After the end of third grade, after my birthday, after Grandma Lois died, but before we flew to America, Dad took me to the Warsaw Zoo.
It was the morning and a weekday. Dad wasn’t going to work, and I was out of the American school. Along with our tickets, Dad bought me a rope bracelet of bread rings.
Instead of talking about Grandma’s death, we looked at animals. I held Dad’s hand and bit the bread off my other wrist. Peacocks pecked at the crumbs that I dropped.
A motor sputtered by the birdhouses. A cart with buckets idled outside of an unlocked cage. A young man and woman, both in khakis, stepped out of the cage holding empty buckets. They greeted us in Polish.
“What’s that?” I asked, and pointed to the buckets on the cart.
The two Polish zookeepers spoke to Dad, who translated.
“It’s feeding time,” he said.
Then Dad and the zookeepers spoke back and forth. The woman frowned and clutched her chest. She looked at me and then at Dad. She asked a question. I knew because her voice lifted.
“Do you want to go feed the animals?” Dad asked.
I shrugged but also nodded. The woman smiled and offered her hand. I had eaten all the bread, so the rope slid down on top of our hands.
“I’ll be here,” Dad said to me. He said something to the zookeepers and then sat on a bench and watched me drive off on the woman’s lap.
The zookeepers parked the cart by a cage that seemed to rise above the rest of the zoo. I hopped off. The man driving grabbed a bucket of red meat from the back.
The woman took a key from a loop on her belt and stuck it in the lock of the cage. She turned the key, undid the lock, and opened the door for the man who ducked inside. The woman turned around to me.
“Chodz tutja,” the woman said.
It sounded like, “Hotch, two-tie.”
I knew what the woman meant because at home we yelled the same phrase to Patch when he barked too much in the backyard and he needed to come inside.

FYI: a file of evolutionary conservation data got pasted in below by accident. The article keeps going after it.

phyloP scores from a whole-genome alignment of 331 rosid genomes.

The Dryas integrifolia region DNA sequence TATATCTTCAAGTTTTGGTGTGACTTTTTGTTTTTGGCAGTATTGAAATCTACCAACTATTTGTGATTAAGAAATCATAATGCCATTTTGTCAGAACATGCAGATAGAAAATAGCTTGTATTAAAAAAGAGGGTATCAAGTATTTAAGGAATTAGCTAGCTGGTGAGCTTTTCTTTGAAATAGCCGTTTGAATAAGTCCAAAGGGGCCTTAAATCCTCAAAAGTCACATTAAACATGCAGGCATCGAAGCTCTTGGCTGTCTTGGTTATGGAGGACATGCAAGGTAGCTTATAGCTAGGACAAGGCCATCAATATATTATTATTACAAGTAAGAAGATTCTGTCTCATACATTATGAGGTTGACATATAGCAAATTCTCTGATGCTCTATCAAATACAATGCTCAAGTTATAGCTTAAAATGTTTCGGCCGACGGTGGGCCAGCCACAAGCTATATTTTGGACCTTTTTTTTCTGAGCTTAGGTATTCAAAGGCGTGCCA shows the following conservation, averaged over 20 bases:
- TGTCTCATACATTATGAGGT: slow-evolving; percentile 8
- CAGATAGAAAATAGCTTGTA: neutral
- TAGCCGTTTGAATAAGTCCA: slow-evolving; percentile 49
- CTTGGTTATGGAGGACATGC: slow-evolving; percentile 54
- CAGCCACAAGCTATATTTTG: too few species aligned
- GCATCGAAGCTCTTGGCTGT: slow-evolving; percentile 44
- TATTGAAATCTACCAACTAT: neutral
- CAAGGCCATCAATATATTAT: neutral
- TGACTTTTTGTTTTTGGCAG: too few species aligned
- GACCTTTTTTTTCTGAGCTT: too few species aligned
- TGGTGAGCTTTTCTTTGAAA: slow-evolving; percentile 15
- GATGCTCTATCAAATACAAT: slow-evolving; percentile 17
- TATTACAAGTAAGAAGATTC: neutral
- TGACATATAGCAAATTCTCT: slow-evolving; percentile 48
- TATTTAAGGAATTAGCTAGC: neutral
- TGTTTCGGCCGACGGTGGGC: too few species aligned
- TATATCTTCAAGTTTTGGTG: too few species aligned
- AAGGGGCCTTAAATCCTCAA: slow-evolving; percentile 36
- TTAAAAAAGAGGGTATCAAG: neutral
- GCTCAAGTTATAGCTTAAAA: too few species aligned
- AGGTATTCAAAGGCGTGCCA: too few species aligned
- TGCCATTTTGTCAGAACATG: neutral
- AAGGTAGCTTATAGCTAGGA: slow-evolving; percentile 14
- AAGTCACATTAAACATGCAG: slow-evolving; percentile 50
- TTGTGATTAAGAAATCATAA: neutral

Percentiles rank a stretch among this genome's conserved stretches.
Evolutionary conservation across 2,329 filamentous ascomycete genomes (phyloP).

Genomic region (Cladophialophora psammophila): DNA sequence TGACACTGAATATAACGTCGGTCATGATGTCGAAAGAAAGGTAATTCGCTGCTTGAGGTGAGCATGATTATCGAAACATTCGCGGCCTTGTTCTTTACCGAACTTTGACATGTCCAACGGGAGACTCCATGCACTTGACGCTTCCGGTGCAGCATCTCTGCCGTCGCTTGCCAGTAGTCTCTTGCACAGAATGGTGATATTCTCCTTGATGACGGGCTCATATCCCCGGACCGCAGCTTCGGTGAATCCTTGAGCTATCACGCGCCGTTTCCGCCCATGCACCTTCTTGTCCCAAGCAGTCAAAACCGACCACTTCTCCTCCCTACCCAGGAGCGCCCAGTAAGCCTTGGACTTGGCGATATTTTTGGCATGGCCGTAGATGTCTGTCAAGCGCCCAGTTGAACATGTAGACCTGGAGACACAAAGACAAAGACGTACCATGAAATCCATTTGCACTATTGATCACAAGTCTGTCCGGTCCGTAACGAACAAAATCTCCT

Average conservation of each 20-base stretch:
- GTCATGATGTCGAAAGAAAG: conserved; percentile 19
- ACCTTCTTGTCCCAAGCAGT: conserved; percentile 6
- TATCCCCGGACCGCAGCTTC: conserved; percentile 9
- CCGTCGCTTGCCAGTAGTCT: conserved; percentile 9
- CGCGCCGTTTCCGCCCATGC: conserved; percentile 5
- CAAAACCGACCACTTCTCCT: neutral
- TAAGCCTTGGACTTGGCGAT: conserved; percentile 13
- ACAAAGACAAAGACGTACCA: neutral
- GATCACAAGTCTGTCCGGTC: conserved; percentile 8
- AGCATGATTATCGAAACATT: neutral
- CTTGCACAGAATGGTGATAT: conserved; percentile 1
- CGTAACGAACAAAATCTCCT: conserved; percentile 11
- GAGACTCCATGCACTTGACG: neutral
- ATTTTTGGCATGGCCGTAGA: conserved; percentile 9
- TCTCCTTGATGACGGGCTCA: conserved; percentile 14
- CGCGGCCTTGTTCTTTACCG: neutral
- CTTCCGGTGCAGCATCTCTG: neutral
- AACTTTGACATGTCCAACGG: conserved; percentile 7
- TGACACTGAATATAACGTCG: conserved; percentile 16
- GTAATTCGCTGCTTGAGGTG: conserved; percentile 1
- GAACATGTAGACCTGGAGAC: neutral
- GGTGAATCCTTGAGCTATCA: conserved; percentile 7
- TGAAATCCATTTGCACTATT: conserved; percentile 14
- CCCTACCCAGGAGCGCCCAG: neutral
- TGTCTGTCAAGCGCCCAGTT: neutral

The woman said something else. I titled my head like Patch when he didn’t understand us. The woman raised her eyebrows, waited, and then followed the man.
I looked at a sign by the cage. It showed a picture of a big black bird. I opened the door to the cage and peered in. A bird swooped down to an area where the woman and man stood. They must have dumped the bucket out, because a flock of birds had landed and were jabbing their heads into the pile of meat. Their wings stretched wider than my arms.
My vision pulled back as a feather cartwheeled in front of me. I bent over and picked it up. I held it by its tip. I waved the feather through the air, feeling the resistance as I went back outside.
The zookeepers continued to drive from cage to cage. At all the other stops, I stayed with the cart. I twirled the feather between my fingers. I tried to whistle what Grandma used to sing, “What-cheer, what-cheer,” when the cardinals came to her birdfeeder. At the zoo, I didn’t hear any chirping like that.
When we returned to Dad, he broke from staring out in the distance. He noticed the feather, but didn’t tell me to wash my hands. He thanked them saying, “Dziekuje,” which I echoed saying, “Gin-coo-yea.”
We finished our trip by visiting the polar bears. Three sides of their pen were walled off. With a breeze, the surrounding moat of water sloshed on a jutting rock.
Grandma had pillows with polar bears, sweaters with polar bears, and a poster of polar bears and had sent me a polar bear stuffed animal. Polar bears were Grandma’s favorite animals. I would never know why.
I stood next to Dad and watched a motionless polar bear stretched in a shady area on the slab of rock. The water lapped close. I wanted to wait until I saw it move.
— Chris Wiewiora
Chris Wiewiora grew up in Warsaw, Poland, with his parents who served as Evangelical missionaries under the “Iron Curtain.” Currently, he lives in Ames, Iowa, where he earned an MFA in creative writing and environment at Iowa State University. His nonfiction has been anthologized in Best Food Writing 2013 and published in Gastronomica, Redivider, Slice, and many other magazines. Read more at www.chriswiewiora.com